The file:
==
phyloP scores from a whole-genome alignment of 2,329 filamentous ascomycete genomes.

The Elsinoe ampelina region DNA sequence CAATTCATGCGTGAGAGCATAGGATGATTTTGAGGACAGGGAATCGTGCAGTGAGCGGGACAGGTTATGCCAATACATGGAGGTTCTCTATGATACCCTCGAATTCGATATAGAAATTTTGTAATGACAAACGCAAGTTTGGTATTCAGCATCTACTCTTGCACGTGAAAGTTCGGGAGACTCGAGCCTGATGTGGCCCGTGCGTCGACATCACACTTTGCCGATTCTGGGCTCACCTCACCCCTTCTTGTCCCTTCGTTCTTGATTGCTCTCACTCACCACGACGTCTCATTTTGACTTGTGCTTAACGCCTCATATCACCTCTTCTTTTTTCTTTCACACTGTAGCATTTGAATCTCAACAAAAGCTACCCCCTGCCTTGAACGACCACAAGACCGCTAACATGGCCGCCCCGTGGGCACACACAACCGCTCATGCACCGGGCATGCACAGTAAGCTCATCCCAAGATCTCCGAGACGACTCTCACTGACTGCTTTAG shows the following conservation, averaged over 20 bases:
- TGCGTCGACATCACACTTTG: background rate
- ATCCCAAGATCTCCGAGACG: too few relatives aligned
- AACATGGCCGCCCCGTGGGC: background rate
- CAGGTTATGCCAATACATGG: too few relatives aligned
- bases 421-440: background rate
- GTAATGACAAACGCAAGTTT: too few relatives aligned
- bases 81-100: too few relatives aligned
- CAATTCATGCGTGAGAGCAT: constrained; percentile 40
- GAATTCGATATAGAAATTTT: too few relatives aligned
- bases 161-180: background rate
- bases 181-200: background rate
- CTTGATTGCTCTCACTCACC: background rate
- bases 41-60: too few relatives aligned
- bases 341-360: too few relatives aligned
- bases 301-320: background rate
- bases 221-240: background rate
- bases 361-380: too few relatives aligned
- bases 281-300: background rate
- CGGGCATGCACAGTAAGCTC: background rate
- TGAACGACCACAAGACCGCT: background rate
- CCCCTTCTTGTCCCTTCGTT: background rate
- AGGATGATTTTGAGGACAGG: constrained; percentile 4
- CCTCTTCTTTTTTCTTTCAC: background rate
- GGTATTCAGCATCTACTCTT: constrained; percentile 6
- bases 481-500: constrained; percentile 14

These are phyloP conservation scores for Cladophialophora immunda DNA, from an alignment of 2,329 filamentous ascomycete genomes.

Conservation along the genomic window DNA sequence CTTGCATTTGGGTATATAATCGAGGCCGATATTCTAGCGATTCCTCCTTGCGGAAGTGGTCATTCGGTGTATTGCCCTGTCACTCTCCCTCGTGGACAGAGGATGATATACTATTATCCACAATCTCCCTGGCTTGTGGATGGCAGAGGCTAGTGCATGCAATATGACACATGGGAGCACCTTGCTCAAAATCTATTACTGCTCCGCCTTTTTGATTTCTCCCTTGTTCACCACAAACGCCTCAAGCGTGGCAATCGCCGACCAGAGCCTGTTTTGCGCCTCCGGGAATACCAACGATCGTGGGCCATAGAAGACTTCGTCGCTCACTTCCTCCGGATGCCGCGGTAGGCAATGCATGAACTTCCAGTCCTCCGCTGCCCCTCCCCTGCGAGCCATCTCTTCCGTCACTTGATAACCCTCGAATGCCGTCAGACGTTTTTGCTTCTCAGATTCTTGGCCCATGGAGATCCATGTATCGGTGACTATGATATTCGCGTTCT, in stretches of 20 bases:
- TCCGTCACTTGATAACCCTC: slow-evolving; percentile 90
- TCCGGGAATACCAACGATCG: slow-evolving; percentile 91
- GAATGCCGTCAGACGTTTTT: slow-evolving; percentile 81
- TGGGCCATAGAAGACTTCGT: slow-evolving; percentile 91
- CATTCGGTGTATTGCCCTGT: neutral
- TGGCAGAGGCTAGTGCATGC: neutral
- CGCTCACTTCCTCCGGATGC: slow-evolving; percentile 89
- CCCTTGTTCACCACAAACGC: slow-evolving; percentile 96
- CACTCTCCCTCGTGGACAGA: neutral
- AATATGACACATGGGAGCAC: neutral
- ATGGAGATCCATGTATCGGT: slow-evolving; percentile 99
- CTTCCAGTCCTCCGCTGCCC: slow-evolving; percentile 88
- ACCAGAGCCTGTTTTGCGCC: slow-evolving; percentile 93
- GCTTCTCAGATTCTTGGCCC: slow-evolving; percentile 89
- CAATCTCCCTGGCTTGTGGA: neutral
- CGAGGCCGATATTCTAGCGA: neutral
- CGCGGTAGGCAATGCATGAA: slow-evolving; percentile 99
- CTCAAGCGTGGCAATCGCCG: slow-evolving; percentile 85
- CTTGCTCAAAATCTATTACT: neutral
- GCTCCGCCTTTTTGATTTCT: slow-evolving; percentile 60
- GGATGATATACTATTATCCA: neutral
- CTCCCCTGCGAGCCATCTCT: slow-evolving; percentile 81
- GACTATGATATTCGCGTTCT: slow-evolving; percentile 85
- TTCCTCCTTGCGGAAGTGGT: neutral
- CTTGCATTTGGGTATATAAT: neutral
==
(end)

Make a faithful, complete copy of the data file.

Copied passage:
phyloP scores from a whole-genome alignment of 2,329 filamentous ascomycete genomes.

The Elsinoe ampelina region DNA sequence CAATTCATGCGTGAGAGCATAGGATGATTTTGAGGACAGGGAATCGTGCAGTGAGCGGGACAGGTTATGCCAATACATGGAGGTTCTCTATGATACCCTCGAATTCGATATAGAAATTTTGTAATGACAAACGCAAGTTTGGTATTCAGCATCTACTCTTGCACGTGAAAGTTCGGGAGACTCGAGCCTGATGTGGCCCGTGCGTCGACATCACACTTTGCCGATTCTGGGCTCACCTCACCCCTTCTTGTCCCTTCGTTCTTGATTGCTCTCACTCACCACGACGTCTCATTTTGACTTGTGCTTAACGCCTCATATCACCTCTTCTTTTTTCTTTCACACTGTAGCATTTGAATCTCAACAAAAGCTACCCCCTGCCTTGAACGACCACAAGACCGCTAACATGGCCGCCCCGTGGGCACACACAACCGCTCATGCACCGGGCATGCACAGTAAGCTCATCCCAAGATCTCCGAGACGACTCTCACTGACTGCTTTAG shows the following conservation, averaged over 20 bases:
- TGCGTCGACATCACACTTTG: background rate
- ATCCCAAGATCTCCGAGACG: too few relatives aligned
- AACATGGCCGCCCCGTGGGC: background rate
- CAGGTTATGCCAATACATGG: too few relatives aligned
- bases 421-440: background rate
- GTAATGACAAACGCAAGTTT: too few relatives aligned
- bases 81-100: too few relatives aligned
- CAATTCATGCGTGAGAGCAT: constrained; percentile 40
- GAATTCGATATAGAAATTTT: too few relatives aligned
- bases 161-180: background rate
- bases 181-200: background rate
- CTTGATTGCTCTCACTCACC: background rate
- bases 41-60: too few relatives aligned
- bases 341-360: too few relatives aligned
- bases 301-320: background rate
- bases 221-240: background rate
- bases 361-380: too few relatives aligned
- bases 281-300: background rate
- CGGGCATGCACAGTAAGCTC: background rate
- TGAACGACCACAAGACCGCT: background rate
- CCCCTTCTTGTCCCTTCGTT: background rate
- AGGATGATTTTGAGGACAGG: constrained; percentile 4
- CCTCTTCTTTTTTCTTTCAC: background rate
- GGTATTCAGCATCTACTCTT: constrained; percentile 6
- bases 481-500: constrained; percentile 14

These are phyloP conservation scores for Cladophialophora immunda DNA, from an alignment of 2,329 filamentous ascomycete genomes.

Conservation along the genomic window DNA sequence CTTGCATTTGGGTATATAATCGAGGCCGATATTCTAGCGATTCCTCCTTGCGGAAGTGGTCATTCGGTGTATTGCCCTGTCACTCTCCCTCGTGGACAGAGGATGATATACTATTATCCACAATCTCCCTGGCTTGTGGATGGCAGAGGCTAGTGCATGCAATATGACACATGGGAGCACCTTGCTCAAAATCTATTACTGCTCCGCCTTTTTGATTTCTCCCTTGTTCACCACAAACGCCTCAAGCGTGGCAATCGCCGACCAGAGCCTGTTTTGCGCCTCCGGGAATACCAACGATCGTGGGCCATAGAAGACTTCGTCGCTCACTTCCTCCGGATGCCGCGGTAGGCAATGCATGAACTTCCAGTCCTCCGCTGCCCCTCCCCTGCGAGCCATCTCTTCCGTCACTTGATAACCCTCGAATGCCGTCAGACGTTTTTGCTTCTCAGATTCTTGGCCCATGGAGATCCATGTATCGGTGACTATGATATTCGCGTTCT, in stretches of 20 bases:
- TCCGTCACTTGATAACCCTC: slow-evolving; percentile 90
- TCCGGGAATACCAACGATCG: slow-evolving; percentile 91
- GAATGCCGTCAGACGTTTTT: slow-evolving; percentile 81
- TGGGCCATAGAAGACTTCGT: slow-evolving; percentile 91
- CATTCGGTGTATTGCCCTGT: neutral
- TGGCAGAGGCTAGTGCATGC: neutral
- CGCTCACTTCCTCCGGATGC: slow-evolving; percentile 89
- CCCTTGTTCACCACAAACGC: slow-evolving; percentile 96
- CACTCTCCCTCGTGGACAGA: neutral
- AATATGACACATGGGAGCAC: neutral
- ATGGAGATCCATGTATCGGT: slow-evolving; percentile 99
- CTTCCAGTCCTCCGCTGCCC: slow-evolving; percentile 88
- ACCAGAGCCTGTTTTGCGCC: slow-evolving; percentile 93
- GCTTCTCAGATTCTTGGCCC: slow-evolving; percentile 89
- CAATCTCCCTGGCTTGTGGA: neutral
- CGAGGCCGATATTCTAGCGA: neutral
- CGCGGTAGGCAATGCATGAA: slow-evolving; percentile 99
- CTCAAGCGTGGCAATCGCCG: slow-evolving; percentile 85
- CTTGCTCAAAATCTATTACT: neutral
- GCTCCGCCTTTTTGATTTCT: slow-evolving; percentile 60
- GGATGATATACTATTATCCA: neutral
- CTCCCCTGCGAGCCATCTCT: slow-evolving; percentile 81
- GACTATGATATTCGCGTTCT: slow-evolving; percentile 85
- TTCCTCCTTGCGGAAGTGGT: neutral
- CTTGCATTTGGGTATATAAT: neutral